Metro Weekly

Army unlawfully discriminated against transgender employee, report finds

Secretary of the Army John McHugh - Credit:  Spc. John G. Martinez/U.S. Army

Secretary of the Army John McHugh – Credit: Spc. John G. Martinez/U.S. Army

The Department of the Army engaged in discrimination against a civilian employee and veteran on the basis of her gender identity in violation of federal law, the U.S. Office of Special Counsel (OSC) found in a historic report announced Thursday.

According to the OSC investigation, Tamara Lusardi was subjected to “discriminatory harassment” at the hands of her supervisors after she announced her transition from male to female in 2010. Lusardi, a disabled veteran, worked as a software quality assurance specialist in the U.S. Army Aviation and Missile Research, Development and Engineering Center in Alabama. Following her transition, she was required to use a single-user, gender neutral restroom and barred from using the general restroom for her gender even when the single-user restroom was out of order. Her supervisors also “repeatedly failed to use her proper name and pronouns, and subjected her and her workplace conversations to increased review and scrutiny,” the report states.

“OSC finds that the acts at issue were sufficiently frequent, pervasive, and humiliating to constitute discriminatory harassment,” the report continued. “That is, the Agency’s intentional limitations on [Lusardi’s] restroom usage significantly changed her working conditions, as did her supervisor’s repeated use of her birth name and male pronouns and her manager’s targeted restriction of the content of her conversations with coworkers. We also find that the harassment stemmed from an abuse of the supervisor-subordinate relationship by Agency officials with the authority to take, recommend, and approve the actions at issue.”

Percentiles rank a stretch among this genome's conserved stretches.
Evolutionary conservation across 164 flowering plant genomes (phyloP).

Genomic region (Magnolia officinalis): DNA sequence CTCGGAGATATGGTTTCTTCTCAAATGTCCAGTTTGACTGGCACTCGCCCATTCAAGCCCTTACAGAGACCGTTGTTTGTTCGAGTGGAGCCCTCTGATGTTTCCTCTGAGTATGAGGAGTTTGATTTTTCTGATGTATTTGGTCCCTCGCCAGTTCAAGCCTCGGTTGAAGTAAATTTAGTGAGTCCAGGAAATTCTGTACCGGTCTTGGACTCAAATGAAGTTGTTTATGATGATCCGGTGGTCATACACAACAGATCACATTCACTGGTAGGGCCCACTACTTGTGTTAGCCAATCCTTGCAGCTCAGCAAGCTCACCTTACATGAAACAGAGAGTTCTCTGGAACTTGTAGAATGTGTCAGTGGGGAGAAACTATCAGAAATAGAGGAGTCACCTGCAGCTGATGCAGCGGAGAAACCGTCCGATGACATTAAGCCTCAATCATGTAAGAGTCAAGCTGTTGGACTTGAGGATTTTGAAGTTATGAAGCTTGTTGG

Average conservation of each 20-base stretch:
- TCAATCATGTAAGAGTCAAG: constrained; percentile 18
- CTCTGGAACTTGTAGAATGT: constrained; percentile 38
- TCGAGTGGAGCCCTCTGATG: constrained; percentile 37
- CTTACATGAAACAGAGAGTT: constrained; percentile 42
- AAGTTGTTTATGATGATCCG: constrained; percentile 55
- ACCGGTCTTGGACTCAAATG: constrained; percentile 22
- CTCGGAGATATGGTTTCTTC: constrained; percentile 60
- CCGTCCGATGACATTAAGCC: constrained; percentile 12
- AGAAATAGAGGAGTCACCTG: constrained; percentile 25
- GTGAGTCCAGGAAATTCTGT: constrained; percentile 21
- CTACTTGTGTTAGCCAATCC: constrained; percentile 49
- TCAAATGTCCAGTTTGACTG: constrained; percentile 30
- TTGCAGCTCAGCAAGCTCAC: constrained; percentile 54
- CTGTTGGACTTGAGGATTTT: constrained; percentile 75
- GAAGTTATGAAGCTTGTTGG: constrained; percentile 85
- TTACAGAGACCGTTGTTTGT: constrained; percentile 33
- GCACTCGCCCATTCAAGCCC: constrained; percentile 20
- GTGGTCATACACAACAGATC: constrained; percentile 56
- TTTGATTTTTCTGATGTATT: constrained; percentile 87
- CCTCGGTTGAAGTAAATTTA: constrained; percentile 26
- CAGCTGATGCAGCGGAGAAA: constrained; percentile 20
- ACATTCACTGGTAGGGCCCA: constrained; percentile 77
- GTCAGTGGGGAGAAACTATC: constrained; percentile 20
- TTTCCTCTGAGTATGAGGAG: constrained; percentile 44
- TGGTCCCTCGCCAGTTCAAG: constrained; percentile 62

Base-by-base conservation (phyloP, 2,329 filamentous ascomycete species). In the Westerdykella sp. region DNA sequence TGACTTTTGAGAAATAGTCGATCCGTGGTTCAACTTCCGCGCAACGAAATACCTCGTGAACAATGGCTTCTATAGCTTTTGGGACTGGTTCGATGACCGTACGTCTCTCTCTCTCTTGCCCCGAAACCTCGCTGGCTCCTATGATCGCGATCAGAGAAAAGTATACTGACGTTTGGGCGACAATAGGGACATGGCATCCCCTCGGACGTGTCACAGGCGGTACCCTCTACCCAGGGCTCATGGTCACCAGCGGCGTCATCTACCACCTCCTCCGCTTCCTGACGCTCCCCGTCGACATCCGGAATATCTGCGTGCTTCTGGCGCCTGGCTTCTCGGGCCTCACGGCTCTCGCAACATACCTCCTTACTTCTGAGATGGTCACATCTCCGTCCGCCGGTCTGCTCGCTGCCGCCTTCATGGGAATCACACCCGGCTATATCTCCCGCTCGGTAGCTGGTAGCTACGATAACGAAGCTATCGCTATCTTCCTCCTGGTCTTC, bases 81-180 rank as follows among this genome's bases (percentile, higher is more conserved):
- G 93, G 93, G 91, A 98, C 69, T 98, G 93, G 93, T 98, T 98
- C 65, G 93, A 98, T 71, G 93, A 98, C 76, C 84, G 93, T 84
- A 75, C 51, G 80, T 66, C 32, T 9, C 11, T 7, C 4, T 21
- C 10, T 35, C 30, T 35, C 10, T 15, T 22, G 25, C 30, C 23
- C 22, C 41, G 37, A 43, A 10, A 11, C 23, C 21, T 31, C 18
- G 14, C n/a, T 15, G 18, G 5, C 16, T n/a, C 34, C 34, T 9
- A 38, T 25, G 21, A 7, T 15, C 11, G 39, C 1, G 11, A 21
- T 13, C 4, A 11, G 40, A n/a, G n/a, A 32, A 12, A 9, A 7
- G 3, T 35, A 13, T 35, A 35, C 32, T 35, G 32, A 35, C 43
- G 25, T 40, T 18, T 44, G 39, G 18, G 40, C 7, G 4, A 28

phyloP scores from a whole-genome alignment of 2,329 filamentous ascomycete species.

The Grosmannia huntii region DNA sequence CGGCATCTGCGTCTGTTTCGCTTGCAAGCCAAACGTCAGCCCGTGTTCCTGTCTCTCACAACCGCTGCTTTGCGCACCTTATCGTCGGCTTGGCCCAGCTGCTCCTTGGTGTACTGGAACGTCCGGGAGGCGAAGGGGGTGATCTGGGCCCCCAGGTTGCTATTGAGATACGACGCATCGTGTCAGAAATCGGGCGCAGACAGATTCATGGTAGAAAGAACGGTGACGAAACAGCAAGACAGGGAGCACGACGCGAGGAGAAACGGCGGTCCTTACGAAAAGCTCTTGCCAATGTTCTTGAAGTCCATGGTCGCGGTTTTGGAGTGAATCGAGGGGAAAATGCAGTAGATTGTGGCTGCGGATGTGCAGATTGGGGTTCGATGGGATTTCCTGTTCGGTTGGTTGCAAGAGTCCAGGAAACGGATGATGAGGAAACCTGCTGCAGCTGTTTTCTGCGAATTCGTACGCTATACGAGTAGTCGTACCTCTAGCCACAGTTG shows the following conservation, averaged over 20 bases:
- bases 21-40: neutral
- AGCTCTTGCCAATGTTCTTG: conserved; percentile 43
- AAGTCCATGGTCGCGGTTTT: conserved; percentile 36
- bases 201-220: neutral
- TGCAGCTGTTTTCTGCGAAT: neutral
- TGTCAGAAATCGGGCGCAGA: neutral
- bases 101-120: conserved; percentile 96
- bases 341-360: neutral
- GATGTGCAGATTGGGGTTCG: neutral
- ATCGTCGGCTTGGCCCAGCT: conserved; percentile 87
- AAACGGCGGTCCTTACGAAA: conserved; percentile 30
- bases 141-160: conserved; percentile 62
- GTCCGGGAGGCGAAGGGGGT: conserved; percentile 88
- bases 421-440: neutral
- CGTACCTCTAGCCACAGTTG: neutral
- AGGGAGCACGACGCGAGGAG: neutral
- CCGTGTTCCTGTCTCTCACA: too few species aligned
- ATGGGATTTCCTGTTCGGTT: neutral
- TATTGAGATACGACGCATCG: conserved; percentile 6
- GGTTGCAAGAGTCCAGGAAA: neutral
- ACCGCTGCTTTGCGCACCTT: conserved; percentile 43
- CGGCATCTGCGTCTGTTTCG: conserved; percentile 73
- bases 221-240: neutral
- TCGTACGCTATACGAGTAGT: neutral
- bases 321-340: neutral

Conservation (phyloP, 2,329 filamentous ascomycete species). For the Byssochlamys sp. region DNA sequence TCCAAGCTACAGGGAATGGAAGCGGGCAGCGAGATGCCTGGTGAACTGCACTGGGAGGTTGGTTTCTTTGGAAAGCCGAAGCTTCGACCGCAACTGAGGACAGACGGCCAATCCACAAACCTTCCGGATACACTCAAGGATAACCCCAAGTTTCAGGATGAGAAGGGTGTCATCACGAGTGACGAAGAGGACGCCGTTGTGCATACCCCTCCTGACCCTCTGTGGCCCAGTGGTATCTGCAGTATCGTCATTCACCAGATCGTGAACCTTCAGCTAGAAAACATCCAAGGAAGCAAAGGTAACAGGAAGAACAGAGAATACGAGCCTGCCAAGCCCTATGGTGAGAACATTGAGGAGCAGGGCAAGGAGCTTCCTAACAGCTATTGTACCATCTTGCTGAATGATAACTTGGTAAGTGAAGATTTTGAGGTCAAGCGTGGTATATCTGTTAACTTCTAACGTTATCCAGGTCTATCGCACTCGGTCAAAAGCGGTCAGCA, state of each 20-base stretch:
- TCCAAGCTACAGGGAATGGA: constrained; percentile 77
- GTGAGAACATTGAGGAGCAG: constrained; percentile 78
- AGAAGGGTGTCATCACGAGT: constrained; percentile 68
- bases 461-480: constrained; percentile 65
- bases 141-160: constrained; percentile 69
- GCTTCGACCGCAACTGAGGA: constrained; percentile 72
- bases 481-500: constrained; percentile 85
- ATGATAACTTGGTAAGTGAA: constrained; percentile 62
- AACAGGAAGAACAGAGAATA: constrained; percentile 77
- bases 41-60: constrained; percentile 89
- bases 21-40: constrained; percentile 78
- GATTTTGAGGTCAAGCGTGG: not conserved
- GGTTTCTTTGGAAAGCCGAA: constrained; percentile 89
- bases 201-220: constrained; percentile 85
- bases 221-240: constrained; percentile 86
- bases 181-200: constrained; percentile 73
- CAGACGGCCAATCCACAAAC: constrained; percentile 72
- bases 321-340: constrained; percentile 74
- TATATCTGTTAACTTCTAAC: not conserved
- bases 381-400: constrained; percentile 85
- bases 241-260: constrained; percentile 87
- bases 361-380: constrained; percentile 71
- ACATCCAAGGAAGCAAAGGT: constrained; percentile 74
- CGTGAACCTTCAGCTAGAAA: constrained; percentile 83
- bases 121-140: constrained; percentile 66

The OSC, an independent federal investigative and prosecutorial agency, found “sufficient evidence in the record to conclude that the Agency unlawfully discriminated against [Lusardi] on the basis of her gender identity.” Such actions constituted a prohibited personnel practice in violation of the Civil Service Reform Act and U.S. Code protecting federal employees from discrimination on the basis of conduct in their personal lives that does not adversely affect their job performance.

The Army agreed to resolve the matter by providing remedial training to supervisors on prohibited personnel practices, particularly those prohibiting discrimination on the basis of gender identity. Sensitivity training focused on LGBT individuals will be provided to all employees at the Army organizations where Lusardi works as well. According to the OSC, the Army’s agreement to voluntarily resolve this matter does not constitute an admission that it committed a prohibited personnel practice against Lusardi. 

“While many of [Lusardi’s] coworkers may have been navigating new terrain with respect to creating a welcoming workplace for LGBT colleagues, it is exactly those individuals who will benefit most from additional education on an increasingly important issue of workplace diversity and inclusion,” the report states. 

“I applaud Ms. Lusardi for standing up not only for her rights, but for those of all federal employees,” said Special Counsel Carolyn Lerner in a statement. “The Army deserves credit for seeking to right the wrongs that Ms. Lusardi faced and for creating a more welcoming environment for its LGBT employees.”